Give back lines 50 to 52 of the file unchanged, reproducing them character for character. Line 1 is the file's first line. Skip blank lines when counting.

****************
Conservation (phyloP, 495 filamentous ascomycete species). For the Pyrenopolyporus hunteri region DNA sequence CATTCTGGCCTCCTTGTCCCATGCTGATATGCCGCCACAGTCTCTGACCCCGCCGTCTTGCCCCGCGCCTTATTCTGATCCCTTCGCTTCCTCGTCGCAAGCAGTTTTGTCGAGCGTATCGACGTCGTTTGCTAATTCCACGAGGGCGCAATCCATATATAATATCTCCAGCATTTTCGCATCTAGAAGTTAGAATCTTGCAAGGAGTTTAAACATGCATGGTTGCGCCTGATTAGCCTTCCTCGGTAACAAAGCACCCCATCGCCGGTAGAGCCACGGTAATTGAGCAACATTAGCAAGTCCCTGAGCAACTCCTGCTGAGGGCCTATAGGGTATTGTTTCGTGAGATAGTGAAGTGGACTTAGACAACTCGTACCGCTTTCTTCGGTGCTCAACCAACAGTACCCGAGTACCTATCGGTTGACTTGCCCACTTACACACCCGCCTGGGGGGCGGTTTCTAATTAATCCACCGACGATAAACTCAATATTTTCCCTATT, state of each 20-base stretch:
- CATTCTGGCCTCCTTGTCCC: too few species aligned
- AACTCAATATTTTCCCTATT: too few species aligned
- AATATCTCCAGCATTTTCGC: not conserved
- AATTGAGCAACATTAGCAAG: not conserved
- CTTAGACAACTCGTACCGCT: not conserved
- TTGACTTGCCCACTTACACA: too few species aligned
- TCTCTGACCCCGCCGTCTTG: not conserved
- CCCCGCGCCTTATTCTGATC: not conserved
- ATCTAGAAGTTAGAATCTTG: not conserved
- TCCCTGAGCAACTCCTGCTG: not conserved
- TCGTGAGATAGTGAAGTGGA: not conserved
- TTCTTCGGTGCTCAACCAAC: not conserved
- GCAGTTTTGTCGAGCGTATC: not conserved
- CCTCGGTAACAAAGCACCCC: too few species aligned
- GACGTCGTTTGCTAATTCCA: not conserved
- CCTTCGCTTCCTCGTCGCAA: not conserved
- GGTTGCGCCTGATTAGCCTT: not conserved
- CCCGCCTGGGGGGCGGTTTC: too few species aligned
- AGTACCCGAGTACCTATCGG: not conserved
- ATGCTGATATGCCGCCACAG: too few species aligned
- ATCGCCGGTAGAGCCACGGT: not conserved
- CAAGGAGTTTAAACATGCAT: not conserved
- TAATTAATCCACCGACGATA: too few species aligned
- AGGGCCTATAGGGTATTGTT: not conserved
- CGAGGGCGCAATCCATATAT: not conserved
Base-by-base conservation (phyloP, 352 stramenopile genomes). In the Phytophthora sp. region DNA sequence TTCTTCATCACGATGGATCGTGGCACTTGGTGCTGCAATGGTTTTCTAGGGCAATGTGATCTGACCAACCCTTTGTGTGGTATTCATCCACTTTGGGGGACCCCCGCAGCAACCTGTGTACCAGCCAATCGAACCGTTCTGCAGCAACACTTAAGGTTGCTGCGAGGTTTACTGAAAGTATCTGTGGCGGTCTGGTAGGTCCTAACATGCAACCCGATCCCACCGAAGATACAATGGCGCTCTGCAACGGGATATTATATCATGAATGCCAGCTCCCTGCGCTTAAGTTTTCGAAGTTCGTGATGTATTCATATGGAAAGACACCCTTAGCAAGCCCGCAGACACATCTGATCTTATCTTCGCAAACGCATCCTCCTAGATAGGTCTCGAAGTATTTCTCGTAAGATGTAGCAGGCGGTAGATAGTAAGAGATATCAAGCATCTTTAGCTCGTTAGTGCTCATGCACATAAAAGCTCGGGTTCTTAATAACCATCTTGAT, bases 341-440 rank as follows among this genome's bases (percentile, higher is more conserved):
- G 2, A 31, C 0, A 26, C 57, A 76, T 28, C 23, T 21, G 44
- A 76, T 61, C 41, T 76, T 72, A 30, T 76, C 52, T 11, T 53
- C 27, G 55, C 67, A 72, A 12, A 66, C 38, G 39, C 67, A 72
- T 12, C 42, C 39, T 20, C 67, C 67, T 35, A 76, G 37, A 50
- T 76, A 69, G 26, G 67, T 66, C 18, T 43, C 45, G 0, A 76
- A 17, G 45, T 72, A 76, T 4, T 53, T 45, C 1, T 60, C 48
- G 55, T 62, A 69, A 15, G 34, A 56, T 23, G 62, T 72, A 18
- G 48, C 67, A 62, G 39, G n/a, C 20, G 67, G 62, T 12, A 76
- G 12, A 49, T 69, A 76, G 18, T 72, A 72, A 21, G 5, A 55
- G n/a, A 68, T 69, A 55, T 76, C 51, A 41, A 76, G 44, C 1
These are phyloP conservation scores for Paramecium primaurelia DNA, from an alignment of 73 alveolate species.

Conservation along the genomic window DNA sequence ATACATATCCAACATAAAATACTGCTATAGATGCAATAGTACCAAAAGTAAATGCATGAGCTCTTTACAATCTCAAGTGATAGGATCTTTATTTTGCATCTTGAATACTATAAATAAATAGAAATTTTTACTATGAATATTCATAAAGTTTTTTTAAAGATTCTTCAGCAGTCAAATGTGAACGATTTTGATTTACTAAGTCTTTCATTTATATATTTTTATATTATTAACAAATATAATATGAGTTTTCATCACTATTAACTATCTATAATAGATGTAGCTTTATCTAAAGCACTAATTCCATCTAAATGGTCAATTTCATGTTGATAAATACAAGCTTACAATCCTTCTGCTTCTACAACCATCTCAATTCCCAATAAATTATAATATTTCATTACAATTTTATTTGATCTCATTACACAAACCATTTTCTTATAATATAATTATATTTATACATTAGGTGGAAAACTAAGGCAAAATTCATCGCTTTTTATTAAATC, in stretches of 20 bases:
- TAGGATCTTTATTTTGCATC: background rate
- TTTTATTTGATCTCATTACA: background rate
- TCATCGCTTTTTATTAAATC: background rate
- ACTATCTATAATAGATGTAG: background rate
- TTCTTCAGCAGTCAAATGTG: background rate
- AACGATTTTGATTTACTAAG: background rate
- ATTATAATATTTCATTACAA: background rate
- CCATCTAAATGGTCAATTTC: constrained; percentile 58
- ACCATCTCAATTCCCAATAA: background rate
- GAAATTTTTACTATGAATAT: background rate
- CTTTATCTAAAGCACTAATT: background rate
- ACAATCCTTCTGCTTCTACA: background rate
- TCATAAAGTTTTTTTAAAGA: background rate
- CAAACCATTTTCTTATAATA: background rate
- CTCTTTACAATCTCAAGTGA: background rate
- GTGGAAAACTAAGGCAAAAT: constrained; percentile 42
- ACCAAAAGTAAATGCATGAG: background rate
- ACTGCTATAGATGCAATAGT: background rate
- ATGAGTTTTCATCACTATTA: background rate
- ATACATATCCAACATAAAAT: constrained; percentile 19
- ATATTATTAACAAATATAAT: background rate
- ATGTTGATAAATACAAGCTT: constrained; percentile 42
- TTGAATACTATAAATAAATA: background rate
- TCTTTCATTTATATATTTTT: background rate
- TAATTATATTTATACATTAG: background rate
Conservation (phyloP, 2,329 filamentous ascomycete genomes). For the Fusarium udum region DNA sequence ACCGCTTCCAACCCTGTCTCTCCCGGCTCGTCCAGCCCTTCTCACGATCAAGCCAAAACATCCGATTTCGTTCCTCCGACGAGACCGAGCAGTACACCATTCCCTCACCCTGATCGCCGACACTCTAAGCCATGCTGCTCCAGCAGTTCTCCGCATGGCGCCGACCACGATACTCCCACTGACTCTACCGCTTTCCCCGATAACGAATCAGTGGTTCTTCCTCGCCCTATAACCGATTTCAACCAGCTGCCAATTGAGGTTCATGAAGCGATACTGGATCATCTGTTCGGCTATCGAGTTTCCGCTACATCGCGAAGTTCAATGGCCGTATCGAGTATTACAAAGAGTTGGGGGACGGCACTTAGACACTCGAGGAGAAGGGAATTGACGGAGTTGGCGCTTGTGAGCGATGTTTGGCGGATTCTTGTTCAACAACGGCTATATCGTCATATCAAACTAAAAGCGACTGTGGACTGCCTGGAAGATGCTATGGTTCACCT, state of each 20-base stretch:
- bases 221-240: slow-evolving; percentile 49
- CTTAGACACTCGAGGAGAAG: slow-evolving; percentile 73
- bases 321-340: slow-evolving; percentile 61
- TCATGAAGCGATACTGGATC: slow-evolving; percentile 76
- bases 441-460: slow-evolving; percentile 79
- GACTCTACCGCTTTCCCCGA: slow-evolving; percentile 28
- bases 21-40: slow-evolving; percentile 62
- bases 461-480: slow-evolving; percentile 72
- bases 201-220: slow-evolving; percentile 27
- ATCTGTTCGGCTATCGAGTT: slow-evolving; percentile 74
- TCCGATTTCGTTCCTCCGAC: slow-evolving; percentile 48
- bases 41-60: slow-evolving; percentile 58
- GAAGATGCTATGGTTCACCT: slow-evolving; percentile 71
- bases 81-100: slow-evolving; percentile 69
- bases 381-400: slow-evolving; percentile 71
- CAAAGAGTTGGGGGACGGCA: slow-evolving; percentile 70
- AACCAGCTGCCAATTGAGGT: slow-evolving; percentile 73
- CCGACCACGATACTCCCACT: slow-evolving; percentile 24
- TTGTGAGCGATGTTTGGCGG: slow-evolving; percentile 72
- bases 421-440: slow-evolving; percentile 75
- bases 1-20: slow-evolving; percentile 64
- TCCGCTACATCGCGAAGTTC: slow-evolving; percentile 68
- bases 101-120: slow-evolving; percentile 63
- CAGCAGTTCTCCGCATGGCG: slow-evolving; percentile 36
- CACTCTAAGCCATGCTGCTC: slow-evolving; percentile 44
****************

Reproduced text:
- CTTTATCTAAAGCACTAATT: background rate
- ACAATCCTTCTGCTTCTACA: background rate
- TCATAAAGTTTTTTTAAAGA: background rate